The Role of Dental Plaque Biofilm in Oral Health
Author: Gurenlian, JoAnn R
Source: Journal of Dental Hygiene, 31 December 2007, vol. 81, no. 5, pp. 116-116(1)
Abstract:Overview. Microbial biofilms are complex communities of bacteria and are common in the human body and in the environment. In recent years, dental plaque has been identified as a biofilm, and the structure, microbiology, and pathophysiology of dental biofilms have been described. The nature of the biofilm enhances the component bacteria’s resistance to both the host’s defense system and antimicrobials. If not removed regularly, the biofilm undergoes maturation, and the resulting pathogenic bacterial complex can lead to dental caries, gingivitis, and periodontitis. In addition, dental biofilm, especially subgingival plaque in patients with periodontitis, has been associated with various systemic diseases and disorders, including cardiovascular disease, diabetes mellitus, respiratory disease, and adverse pregnancy outcomes.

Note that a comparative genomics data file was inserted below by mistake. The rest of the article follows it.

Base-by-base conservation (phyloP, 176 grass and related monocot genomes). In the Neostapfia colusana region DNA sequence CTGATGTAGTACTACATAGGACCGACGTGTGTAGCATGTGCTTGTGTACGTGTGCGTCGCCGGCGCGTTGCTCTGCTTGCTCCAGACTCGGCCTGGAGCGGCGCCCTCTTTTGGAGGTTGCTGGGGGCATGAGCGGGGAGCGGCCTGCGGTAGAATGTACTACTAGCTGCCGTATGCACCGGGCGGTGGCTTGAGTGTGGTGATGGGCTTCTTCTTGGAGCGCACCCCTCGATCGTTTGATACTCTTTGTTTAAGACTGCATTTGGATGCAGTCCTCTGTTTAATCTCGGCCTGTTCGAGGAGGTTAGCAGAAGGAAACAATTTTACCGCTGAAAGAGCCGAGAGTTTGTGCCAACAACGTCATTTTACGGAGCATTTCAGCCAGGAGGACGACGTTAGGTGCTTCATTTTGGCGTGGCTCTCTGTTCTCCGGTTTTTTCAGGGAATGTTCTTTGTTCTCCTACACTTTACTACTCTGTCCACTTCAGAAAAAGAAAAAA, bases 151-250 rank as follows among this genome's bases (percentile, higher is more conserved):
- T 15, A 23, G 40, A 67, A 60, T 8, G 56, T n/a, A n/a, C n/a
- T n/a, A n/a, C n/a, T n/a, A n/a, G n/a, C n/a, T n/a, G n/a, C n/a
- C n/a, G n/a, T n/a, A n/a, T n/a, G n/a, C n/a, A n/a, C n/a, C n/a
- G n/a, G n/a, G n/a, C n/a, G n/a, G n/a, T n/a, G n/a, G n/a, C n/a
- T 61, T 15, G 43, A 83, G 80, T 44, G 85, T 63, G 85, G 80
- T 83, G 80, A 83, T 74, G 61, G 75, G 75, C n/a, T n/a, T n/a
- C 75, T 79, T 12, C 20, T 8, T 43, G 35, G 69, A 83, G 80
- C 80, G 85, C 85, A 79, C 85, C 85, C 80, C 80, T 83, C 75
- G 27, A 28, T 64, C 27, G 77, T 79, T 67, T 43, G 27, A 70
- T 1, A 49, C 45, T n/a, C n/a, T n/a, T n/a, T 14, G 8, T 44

Clinical Implications. An understanding of the nature and athophysiology of the dental biofilm is important to implementing proper management strategies. Although dental biofilm cannot be eliminated, it can be reduced and controlled through daily oral care. A daily regimen of thorough mechanical oral hygiene procedures, including toothbrushing and interdental cleaning, is key to controlling biofilm accumulation. Because teeth comprise only 20% of the mouth’s surfaces, for optimal oral health, the use of an antimicrobial mouthrinse helps to control biofilm not reached by brushing and flossing as well as biofilm bacteria contained in oral mucosal reservoirs.
Document Type: Research Article
Affiliations: Department of Dental Hygiene, Thomas Jefferson University, Philadelphia
Publication date: December 31, 2007